July 20, 2012
Man exonerated of 1995 crime, ready to rebuild life
Mike Smith The Duncan Banner
DUNCAN — Sedrick Courtney spent 16 years in prison knowing he did not commit the crime that put that put him there.
Faith kept him going.
Greer was robbed of nearly $400 in cash and was severely beaten, according to attorneys for the Innocence Project in New York, who led the fight for Courtney’s exoneration. Courtney was sentenced to 30 years in prison.
Greer told detectives that she recognized the taller of the two men as Courtney because of his voice and a brief instance when he lifted a ski mask.
The other assailant was never identified, and two months later Courtney was arrested. The state performed DNA testing available at the time on hairs that were found on the ski masks, but results were inconclusive, according to the Innocence Project.
A Tulsa police forensic technician conducted a hair analysis and found that the hairs from a black ski mask were too short to do a comparison with Courtney’s hair samples.
But the technician claimed that an unusual, single bleached red hair recovered from a ski mask was similar to a bleached hair taken from Courtney’s head.
Courtney maintained his innocence and presented three alibi witnesses at trial, but he was convicted in February 1996.
Courtney’s previous attorneys sought further DNA testing after the conviction, but were told by Tulsa Police that evidence had been destroyed. The Innocence Project got involved in the case in 2007 and lawyers also were told evidence had been destroyed.
Barry Scheck, co-director of the Innocence Project, said the “destroyed evidence” was found in a file at the Tulsa courthouse last year, and DNA tests confirmed that none of the recovered hairs matched Courtney’s.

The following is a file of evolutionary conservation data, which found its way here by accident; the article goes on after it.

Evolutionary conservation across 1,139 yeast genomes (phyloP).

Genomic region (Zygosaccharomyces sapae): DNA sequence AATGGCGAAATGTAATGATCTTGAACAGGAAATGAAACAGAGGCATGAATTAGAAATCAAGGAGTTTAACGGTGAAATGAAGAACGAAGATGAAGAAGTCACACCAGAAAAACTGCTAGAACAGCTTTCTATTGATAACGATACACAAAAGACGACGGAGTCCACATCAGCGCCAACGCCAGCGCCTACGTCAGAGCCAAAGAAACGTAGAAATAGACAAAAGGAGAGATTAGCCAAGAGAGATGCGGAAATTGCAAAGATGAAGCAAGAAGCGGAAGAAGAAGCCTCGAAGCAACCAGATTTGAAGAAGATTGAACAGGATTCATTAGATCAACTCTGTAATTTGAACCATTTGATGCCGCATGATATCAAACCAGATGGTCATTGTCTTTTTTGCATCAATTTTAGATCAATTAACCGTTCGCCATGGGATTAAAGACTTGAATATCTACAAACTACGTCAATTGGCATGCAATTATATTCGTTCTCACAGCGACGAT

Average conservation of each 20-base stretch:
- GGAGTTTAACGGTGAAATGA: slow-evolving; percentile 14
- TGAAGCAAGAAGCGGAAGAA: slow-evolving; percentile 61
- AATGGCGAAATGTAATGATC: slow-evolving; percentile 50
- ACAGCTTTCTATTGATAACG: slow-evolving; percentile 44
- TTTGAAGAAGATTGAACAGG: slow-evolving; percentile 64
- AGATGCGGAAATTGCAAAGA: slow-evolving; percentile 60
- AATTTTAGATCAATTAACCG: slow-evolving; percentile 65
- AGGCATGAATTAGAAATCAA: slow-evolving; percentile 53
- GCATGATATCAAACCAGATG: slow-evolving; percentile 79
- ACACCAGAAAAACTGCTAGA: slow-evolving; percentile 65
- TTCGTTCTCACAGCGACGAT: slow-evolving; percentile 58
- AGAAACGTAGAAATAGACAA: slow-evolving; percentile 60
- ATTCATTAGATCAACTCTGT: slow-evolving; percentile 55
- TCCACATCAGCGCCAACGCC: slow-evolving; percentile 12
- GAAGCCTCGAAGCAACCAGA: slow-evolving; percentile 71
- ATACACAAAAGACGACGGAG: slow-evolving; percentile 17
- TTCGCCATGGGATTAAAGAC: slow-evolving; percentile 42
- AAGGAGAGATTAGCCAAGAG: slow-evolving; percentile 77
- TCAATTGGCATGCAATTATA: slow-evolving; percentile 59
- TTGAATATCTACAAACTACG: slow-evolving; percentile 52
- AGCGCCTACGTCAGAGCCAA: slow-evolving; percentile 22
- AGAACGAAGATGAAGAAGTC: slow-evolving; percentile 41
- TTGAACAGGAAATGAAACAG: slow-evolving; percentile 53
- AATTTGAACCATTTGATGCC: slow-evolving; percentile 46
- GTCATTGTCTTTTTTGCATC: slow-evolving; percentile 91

Scheck, who attended the Thursday court hearing in which Courtney was exonerated, said when the evidence was found, the Tulsa District Attorney’s Office consented to new DNA testing and did not dispute the results.
Scheck said Oklahoma is the only state that does not have a law that would automatically allow post-conviction DNA testing without the consent of prosecutors.
“Hopefully this terrible miscarriage of justice will spur state lawmakers to do the right thing and make it easier for those who have been wrongly convicted to get access to DNA testing that can clear their names,” Scheck said.
Scheck also said Oklahoma law limits damages for wrongful imprisonment at $175,000.
“That is not enough money,” he said.
After Thursday’s hearing, Courtney, family members from Tulsa and his wife celebrated at a Tulsa restaurant.
“I am obviously overjoyed,” Courtney said by phone from Tulsa.
Tina Courtney, 27, who is dietary manager for Country Club Care in Duncan, said she met Sedrick Courtney through a friend after he was paroled. They were married in March and live together in Comanche with Tina’s 2-year-old son, Elijah, from a previous relationship.
Tina said her husband works for the Family Dollar distribution center in Duncan, and they were grateful for that. But she said it has been tough for her husband, who kept faith in prison.
“He is not extremely religious, but he and his God are very close and he felt God put him there for a reason, and he was able to help people in prison,” Tina said. “Now he has adopted him (Elijah) as his own and he has been the most amazing father.”
Tina’s mother, Brenda Benedict, who lives near Waurika Lake, said she knew from the time she met Courtney that he was innocent. Benedict has worked at Halliburton in Duncan for years, and her husband, Larry, retired from there after 39 years.
“I knew he was innocent,” Benedict said. “You could just tell.”
||Truth in Justice